By my count the Edmonton Oilers have seven very useful players for next year: Nuge, Hall, Eberle, Pouliot, Gordon, Hendricks and Fayne. The club also has four emerging youngsters who should be able to help from opening night: Klefbom, Yakupov, Lander (rfa), Schultz. After that they have some contributors and some prospects, some suspects and some also-ran’s and lordy a few never were’s. I like several, from Marincin to Purcell. I think a few might not help next season, from Ference to Aulie. There are even some UFA’s I’d welcome back: Roy and Klinkhammer, Jeff Petry too. I’d say Edmonton needs to add a quality center, a legit LH NHL D, and a quality starting goalie. It’s the summer of less is more! I think the Oilers could compete next season if they decided it was important.

nelson capture1

Elliotte Friedman’s 30 Thoughts have some great items on the Oilers, including an insightful exchange between Todd Nelson and Nail Yakupov. I think we may get derailed on Eakins v Nelson (or Krueger v Eakins) but as fans that’s not really the point. If Nelson can deliver Yakupov, music! Schultz, the same. Klefbom and Lander? Well that’s simply incredible. Sometimes it’s the message, other times the messenger. And sometimes the journey and timing have more to do with it than any outside source. Would Nail Yakupov be in the same space now if Dallas Eakins remained? What about Lander? Timing is everything and Todd Nelson has it this season.

The Oilers are doing a good job in college free agency this decade. Justin Schultz, Mark Arcobello, Taylor Fedun, Andrew Miller and others have found their way into the organization and had pro hockey success. O’Connor would be the first goalie to sign with the Oilers out of college since Ty Conklin  (unless I’ve missed someone). I’ll have Alex on today’s show to talk about O’Connor and the Oilers goaltending situation.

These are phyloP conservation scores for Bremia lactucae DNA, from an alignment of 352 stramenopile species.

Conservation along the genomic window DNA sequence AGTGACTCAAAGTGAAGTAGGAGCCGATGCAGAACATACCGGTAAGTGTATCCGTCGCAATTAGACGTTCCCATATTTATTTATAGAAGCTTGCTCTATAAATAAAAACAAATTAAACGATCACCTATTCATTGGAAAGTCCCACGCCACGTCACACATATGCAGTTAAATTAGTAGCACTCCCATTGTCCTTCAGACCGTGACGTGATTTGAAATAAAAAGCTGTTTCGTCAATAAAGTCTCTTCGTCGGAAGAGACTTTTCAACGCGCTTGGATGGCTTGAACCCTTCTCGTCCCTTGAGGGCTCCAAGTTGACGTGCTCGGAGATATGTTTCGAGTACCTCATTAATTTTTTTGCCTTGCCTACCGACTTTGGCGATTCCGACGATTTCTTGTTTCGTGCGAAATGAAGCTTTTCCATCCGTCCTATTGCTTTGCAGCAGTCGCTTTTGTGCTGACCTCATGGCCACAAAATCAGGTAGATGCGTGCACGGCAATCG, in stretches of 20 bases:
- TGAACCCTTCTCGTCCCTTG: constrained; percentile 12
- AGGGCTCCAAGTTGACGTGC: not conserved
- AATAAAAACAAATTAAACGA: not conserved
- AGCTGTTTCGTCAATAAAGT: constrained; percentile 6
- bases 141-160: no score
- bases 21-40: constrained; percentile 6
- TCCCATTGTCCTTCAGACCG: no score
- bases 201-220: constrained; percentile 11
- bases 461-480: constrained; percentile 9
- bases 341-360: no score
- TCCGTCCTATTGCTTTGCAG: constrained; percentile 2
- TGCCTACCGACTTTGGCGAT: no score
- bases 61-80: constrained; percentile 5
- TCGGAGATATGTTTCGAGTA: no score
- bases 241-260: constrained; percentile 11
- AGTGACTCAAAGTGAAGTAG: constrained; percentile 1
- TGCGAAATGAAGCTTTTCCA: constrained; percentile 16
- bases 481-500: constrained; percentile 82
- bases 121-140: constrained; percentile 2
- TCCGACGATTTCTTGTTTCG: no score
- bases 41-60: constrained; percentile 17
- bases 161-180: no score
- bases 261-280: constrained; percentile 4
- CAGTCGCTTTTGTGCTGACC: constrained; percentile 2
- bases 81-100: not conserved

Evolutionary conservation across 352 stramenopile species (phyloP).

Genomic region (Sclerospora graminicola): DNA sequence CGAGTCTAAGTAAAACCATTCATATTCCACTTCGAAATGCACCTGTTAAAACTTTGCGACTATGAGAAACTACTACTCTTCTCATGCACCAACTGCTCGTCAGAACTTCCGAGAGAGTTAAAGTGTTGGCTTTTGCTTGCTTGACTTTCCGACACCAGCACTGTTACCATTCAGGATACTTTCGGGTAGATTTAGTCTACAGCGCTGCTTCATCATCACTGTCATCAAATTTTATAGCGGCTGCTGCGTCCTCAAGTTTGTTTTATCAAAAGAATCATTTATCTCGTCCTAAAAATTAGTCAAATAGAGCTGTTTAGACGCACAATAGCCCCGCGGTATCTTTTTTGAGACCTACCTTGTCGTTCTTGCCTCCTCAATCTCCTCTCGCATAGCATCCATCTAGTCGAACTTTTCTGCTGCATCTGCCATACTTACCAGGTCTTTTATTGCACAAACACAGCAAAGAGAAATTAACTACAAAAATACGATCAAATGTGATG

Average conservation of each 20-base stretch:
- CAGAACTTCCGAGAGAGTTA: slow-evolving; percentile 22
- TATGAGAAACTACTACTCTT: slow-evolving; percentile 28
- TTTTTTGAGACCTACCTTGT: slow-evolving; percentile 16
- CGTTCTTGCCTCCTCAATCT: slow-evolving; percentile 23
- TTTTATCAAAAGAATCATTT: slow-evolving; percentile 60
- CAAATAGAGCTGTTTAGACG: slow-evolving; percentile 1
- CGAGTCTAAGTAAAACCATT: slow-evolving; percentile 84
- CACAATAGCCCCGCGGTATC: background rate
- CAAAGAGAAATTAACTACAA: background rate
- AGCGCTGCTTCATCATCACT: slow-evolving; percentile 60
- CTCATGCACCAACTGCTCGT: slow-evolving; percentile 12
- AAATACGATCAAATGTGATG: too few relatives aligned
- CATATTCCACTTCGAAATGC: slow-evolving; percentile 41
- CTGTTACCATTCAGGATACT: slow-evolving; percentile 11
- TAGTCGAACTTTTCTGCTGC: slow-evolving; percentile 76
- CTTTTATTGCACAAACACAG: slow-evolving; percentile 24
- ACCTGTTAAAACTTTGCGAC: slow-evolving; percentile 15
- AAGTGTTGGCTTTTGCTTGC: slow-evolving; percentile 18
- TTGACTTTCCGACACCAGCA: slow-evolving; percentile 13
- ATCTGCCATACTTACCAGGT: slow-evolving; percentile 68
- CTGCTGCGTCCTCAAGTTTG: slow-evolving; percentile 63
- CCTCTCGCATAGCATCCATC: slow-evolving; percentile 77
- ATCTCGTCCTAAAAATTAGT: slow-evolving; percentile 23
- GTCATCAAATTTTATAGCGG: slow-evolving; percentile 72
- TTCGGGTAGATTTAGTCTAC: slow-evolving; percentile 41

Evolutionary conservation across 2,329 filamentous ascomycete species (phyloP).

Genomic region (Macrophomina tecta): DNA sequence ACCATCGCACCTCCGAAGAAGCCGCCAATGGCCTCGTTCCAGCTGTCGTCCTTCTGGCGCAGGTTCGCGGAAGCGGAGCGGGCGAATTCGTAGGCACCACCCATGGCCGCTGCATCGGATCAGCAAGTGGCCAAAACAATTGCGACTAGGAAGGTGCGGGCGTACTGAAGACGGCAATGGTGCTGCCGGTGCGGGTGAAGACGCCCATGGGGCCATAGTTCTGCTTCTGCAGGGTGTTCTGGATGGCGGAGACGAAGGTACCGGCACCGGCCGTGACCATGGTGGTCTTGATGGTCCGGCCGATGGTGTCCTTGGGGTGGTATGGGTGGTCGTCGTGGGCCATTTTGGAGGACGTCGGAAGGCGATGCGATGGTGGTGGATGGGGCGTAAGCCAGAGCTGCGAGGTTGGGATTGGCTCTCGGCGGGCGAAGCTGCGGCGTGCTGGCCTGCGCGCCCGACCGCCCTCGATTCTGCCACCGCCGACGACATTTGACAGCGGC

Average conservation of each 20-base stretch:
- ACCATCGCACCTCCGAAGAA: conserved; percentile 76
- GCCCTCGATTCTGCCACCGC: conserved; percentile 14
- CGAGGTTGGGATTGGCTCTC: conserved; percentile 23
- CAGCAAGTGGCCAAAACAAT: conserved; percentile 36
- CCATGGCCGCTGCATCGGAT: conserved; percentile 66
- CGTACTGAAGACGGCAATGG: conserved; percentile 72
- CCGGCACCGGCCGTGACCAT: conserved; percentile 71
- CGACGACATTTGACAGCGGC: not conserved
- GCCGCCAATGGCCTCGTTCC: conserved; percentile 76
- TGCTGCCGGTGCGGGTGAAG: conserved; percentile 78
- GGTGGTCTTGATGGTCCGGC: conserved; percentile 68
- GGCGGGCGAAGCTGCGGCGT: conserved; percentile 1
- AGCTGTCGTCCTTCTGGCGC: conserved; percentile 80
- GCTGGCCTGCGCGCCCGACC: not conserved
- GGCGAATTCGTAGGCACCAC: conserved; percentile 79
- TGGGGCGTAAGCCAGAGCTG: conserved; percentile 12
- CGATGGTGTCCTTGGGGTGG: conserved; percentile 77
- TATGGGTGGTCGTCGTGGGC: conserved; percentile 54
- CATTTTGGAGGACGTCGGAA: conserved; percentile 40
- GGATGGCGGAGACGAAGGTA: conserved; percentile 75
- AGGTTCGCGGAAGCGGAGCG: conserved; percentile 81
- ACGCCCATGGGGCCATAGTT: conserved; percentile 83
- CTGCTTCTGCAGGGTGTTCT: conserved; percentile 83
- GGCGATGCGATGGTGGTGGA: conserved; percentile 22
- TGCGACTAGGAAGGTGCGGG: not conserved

I think the San Jose Sharks may in fact change plans on Niemi—bad goaling is death—but if they do trade him at the deadline that likely means free agency for the veteran. Let’s compare Niemi’s EV save percentage to Ben Scrivens over the last several seasons:


niemi scrivens compThe thing about goalies is they’re voodoo. Devan Dubnyk posted an .897 EV SP for the Oilers in 2013-14, this season he’s running at a .932 clip for the Wild. Will Scrivens stay at .901 next season? History suggests he’ll correct to career average, which puts MacT in a weird spot. Does he go out and get Niemi, using Scrivens as his backup for 2015-16? Does he sign Niemi to a big money deal despite advancing age (Niemi will be 32 in the summer)? I think we’ll see Niemi or Craig Anderson in Edmonton this fall but agreed with MacT last summer and feel that same bet should be made this one. Keep Scrivens, acquire another reasonable bet (Martin Jones, Jacob Markstrom) to form the other half of the duo. Does MacT have that kind of confidence? I don’t know. It’s easy for me to say stay the course, quite another to be the guy with his job on the line. I imagine we see Scrivens tonight.


bouchard atlanta

A lot of people (including me) are disappointed in MacT these days and many are beside themselves about the goalie bet for 2014-15. I said at the time and will say again it was fine by me, goaling is an area where an astute GM can save some money and acquire league-average or better performance for middling money. It hasn’t worked out that way but that doesn’t mean the decision to stay away from $5 million dollar goalies was a bad one.

May I give you an example of bad decision making by a GM, and how long it can take to recover? In 1972, the player in the photo above (Daniel Bouchard) had just completed a two-year audition for the Hershey Bears and Boston Braves of the AHL. He was a Bruins draft pick, ready to march into the NHL as a backup to either Gerry Cheevers or Eddie Johnston (two veteran goalies for Boston).